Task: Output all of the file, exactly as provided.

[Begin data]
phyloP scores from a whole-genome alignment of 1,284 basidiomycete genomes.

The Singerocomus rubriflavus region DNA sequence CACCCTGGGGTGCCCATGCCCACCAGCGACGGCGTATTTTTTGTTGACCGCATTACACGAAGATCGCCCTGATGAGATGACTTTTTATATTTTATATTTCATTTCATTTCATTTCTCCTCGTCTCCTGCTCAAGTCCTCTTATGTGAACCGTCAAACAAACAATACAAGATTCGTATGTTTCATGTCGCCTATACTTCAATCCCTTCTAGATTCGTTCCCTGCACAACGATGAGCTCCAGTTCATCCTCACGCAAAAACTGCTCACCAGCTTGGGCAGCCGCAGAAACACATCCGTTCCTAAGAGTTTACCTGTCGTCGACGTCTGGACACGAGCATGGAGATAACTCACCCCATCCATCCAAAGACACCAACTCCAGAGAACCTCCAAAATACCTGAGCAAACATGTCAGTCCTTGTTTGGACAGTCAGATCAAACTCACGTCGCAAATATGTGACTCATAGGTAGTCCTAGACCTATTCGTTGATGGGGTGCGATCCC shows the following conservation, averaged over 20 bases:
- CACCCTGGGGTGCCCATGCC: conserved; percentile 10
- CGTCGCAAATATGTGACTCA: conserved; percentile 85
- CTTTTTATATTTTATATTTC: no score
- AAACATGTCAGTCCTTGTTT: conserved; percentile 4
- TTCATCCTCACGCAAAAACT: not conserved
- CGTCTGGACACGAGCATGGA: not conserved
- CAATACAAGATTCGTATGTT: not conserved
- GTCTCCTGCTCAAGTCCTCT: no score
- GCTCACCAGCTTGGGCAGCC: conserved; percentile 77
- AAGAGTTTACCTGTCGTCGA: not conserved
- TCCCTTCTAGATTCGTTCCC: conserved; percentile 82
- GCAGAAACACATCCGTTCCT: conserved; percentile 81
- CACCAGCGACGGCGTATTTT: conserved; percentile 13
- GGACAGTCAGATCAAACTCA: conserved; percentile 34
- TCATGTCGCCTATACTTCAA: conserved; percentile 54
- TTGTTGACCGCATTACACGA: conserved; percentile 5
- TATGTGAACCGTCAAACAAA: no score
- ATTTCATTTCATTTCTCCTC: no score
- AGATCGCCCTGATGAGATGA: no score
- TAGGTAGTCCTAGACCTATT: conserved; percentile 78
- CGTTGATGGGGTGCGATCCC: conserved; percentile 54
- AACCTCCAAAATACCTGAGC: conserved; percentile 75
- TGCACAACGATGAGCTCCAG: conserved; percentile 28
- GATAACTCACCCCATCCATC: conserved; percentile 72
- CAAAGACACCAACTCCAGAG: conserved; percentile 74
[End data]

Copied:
phyloP scores from a whole-genome alignment of 1,284 basidiomycete genomes.

The Singerocomus rubriflavus region DNA sequence CACCCTGGGGTGCCCATGCCCACCAGCGACGGCGTATTTTTTGTTGACCGCATTACACGAAGATCGCCCTGATGAGATGACTTTTTATATTTTATATTTCATTTCATTTCATTTCTCCTCGTCTCCTGCTCAAGTCCTCTTATGTGAACCGTCAAACAAACAATACAAGATTCGTATGTTTCATGTCGCCTATACTTCAATCCCTTCTAGATTCGTTCCCTGCACAACGATGAGCTCCAGTTCATCCTCACGCAAAAACTGCTCACCAGCTTGGGCAGCCGCAGAAACACATCCGTTCCTAAGAGTTTACCTGTCGTCGACGTCTGGACACGAGCATGGAGATAACTCACCCCATCCATCCAAAGACACCAACTCCAGAGAACCTCCAAAATACCTGAGCAAACATGTCAGTCCTTGTTTGGACAGTCAGATCAAACTCACGTCGCAAATATGTGACTCATAGGTAGTCCTAGACCTATTCGTTGATGGGGTGCGATCCC shows the following conservation, averaged over 20 bases:
- CACCCTGGGGTGCCCATGCC: conserved; percentile 10
- CGTCGCAAATATGTGACTCA: conserved; percentile 85
- CTTTTTATATTTTATATTTC: no score
- AAACATGTCAGTCCTTGTTT: conserved; percentile 4
- TTCATCCTCACGCAAAAACT: not conserved
- CGTCTGGACACGAGCATGGA: not conserved
- CAATACAAGATTCGTATGTT: not conserved
- GTCTCCTGCTCAAGTCCTCT: no score
- GCTCACCAGCTTGGGCAGCC: conserved; percentile 77
- AAGAGTTTACCTGTCGTCGA: not conserved
- TCCCTTCTAGATTCGTTCCC: conserved; percentile 82
- GCAGAAACACATCCGTTCCT: conserved; percentile 81
- CACCAGCGACGGCGTATTTT: conserved; percentile 13
- GGACAGTCAGATCAAACTCA: conserved; percentile 34
- TCATGTCGCCTATACTTCAA: conserved; percentile 54
- TTGTTGACCGCATTACACGA: conserved; percentile 5
- TATGTGAACCGTCAAACAAA: no score
- ATTTCATTTCATTTCTCCTC: no score
- AGATCGCCCTGATGAGATGA: no score
- TAGGTAGTCCTAGACCTATT: conserved; percentile 78
- CGTTGATGGGGTGCGATCCC: conserved; percentile 54
- AACCTCCAAAATACCTGAGC: conserved; percentile 75
- TGCACAACGATGAGCTCCAG: conserved; percentile 28
- GATAACTCACCCCATCCATC: conserved; percentile 72
- CAAAGACACCAACTCCAGAG: conserved; percentile 74